"Brain Candy" by Malcolm Gladwell, May 16 The New Yorker pg 88
This article in the New Yorker should be required reading -- even if that perhaps is too linear (the pun will become apparent if you read the article.)
Malcolm Gladwell first cites James Flynn, a political philosopher, who uncovered data showing that the I.Q. scores of Americans have increased quite dramatically in the past few decades. The mean is always being adjusted to reflect changes so that the average will always be 100. If you eliminate the recalibrations, you find that an individual who scored in the top 10% in 1920 would now score in the bottom third. Flynn wonders whether the change in popular culture might have something to do with that increase in intelligence -- if I.Q. measures intelligence, but that's a whole different argument.
Gladwell discusses Steven Johnson's new book, Everything Bad Is Good For You, which makes some provocative statements. Johnson has written several books on science and technology -- I have ordered all of them for the library -- and his analyses are provocative. He suggests that television has evolved from shows that are essentially linear, with few characters and a simple story line, to shows like "The Sopranos" in which a single show would encompass multiple narrative threads and characters who move in and out of the plot, often with little explanation, requiring the viewer to do a lot of "fiilling in." Television now forces an engagement of the viewer that forces cognitive demands on the spectator.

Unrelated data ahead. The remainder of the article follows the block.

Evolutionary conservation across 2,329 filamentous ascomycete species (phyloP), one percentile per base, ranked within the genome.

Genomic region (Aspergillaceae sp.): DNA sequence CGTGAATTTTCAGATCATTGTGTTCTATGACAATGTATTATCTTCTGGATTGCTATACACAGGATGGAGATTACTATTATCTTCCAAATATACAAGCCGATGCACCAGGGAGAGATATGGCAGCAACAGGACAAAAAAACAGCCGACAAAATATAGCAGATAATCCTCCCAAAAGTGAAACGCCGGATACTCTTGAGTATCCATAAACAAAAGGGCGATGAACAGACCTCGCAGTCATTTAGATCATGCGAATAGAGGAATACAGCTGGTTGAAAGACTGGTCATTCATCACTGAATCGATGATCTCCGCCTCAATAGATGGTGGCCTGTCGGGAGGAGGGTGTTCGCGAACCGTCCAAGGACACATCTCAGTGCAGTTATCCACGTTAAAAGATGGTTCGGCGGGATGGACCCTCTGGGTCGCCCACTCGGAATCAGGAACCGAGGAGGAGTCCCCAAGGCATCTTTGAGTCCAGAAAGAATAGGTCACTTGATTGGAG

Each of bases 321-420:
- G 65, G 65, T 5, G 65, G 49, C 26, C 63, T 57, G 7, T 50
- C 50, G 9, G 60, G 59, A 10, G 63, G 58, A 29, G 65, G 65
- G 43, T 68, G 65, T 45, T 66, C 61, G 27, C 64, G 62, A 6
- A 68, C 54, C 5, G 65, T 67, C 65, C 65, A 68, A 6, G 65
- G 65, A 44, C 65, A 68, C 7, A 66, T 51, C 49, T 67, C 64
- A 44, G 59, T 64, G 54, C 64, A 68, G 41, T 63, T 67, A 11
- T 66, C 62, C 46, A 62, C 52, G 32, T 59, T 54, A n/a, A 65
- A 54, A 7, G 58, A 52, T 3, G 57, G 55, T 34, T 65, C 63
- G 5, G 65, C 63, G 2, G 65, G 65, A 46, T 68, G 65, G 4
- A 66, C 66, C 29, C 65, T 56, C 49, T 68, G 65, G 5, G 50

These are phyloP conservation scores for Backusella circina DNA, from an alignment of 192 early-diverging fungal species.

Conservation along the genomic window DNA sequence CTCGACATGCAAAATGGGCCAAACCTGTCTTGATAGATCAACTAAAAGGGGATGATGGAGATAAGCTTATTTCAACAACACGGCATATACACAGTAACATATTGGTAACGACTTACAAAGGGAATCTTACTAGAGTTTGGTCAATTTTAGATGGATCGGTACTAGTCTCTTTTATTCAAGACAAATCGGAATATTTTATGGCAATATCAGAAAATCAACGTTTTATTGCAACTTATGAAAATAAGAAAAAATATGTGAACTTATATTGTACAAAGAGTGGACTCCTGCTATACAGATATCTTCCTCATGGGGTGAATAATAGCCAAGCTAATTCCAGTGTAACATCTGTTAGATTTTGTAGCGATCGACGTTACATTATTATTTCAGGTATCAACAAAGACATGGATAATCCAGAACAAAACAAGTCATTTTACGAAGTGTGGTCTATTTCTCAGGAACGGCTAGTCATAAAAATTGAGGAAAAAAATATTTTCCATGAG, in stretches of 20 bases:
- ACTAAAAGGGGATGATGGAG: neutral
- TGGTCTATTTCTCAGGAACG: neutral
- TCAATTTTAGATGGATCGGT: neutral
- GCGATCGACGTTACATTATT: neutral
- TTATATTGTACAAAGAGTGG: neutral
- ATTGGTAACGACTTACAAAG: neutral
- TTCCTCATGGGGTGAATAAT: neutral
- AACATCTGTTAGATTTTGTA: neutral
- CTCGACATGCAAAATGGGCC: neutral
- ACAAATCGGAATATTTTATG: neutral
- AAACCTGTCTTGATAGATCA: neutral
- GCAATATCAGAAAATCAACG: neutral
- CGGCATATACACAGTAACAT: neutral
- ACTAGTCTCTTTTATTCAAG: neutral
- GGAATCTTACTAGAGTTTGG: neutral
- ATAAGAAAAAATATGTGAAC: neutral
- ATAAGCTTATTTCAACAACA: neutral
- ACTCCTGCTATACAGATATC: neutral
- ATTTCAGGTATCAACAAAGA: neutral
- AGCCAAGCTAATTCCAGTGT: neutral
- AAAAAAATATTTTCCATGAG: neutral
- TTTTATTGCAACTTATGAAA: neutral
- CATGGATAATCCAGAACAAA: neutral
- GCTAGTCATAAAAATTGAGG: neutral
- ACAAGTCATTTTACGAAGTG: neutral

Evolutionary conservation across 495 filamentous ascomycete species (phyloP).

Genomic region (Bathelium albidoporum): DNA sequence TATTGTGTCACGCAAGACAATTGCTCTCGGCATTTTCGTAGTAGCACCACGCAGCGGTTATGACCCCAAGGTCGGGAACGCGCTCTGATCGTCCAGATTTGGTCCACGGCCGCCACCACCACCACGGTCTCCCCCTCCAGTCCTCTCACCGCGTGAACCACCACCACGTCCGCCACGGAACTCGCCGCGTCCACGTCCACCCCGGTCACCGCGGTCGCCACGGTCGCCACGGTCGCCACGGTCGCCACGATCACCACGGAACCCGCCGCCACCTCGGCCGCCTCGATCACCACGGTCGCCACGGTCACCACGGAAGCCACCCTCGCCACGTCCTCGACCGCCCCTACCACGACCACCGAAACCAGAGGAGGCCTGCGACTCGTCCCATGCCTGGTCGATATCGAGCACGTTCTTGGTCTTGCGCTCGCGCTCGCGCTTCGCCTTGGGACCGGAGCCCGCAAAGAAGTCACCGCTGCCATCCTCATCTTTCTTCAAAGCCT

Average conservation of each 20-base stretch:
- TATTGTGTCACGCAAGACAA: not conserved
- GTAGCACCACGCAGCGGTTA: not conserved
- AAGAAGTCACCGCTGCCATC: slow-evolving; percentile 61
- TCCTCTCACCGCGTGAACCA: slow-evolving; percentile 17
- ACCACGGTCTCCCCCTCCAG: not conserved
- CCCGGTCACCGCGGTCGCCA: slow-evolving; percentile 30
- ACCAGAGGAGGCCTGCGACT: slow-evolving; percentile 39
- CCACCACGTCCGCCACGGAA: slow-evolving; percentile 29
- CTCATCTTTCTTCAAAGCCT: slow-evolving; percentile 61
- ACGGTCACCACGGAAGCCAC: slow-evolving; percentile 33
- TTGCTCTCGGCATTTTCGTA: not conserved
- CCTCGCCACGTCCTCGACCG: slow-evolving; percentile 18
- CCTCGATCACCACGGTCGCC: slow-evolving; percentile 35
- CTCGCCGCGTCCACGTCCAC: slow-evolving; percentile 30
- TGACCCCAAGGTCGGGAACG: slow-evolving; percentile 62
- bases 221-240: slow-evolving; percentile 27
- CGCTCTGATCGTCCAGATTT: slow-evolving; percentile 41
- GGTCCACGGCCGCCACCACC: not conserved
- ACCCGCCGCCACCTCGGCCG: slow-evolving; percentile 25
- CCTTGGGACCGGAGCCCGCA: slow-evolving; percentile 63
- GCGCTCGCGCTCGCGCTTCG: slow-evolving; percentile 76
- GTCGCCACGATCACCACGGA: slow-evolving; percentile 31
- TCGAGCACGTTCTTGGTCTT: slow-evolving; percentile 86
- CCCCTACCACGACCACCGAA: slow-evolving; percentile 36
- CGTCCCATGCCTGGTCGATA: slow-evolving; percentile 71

Video games have evolved similarly. Today's games might require forty hours to complete and require the player to make strateghic decisions based on multiple sources of information. "This is why many of us [me, certainly] find modern video games baffling: we're not used to being in a situation where we have to figure out what to do. We think we only have to learn how to press the buttons faster."
And is there evidence that Roe v. Wade reduced the crime rate?
A final quote for us book lovers to mull over:
"Reading books chronically understimulates the senses. Unlike the longstanding tradition of gameplaying--which engages the child in a vivid, three-dimensional world filled with moving images and musical soundscapes, navigated and controlled with complex muscular movements--books are simply a barren string of words on the page. . . .
"Books are also tragically isolating [something I've always considered a benefit :))] While games have for many years engaged the young in complex social relationships with their peers, building and exploring worlds together, books force the child to sequester him or herself in a quiet space, shut off from interaction with other children. . . .
"But perhaps the most dangerous property of these books is the fact that they follow a fixed linear path. You can't control their narratives in any fashion--you simply sit back and have the story dictated to you. . . .This risks instilling a general passivity in our children, making them feel as though they're powerless to change their circumstances. Reading is not an active, participatory process; it's a submissive one."
Johnson, in a jocular manner, is making the point that reading "is a form of explicit learning." Video games make you think. Of course, reading this article certainly got me thinking. . . .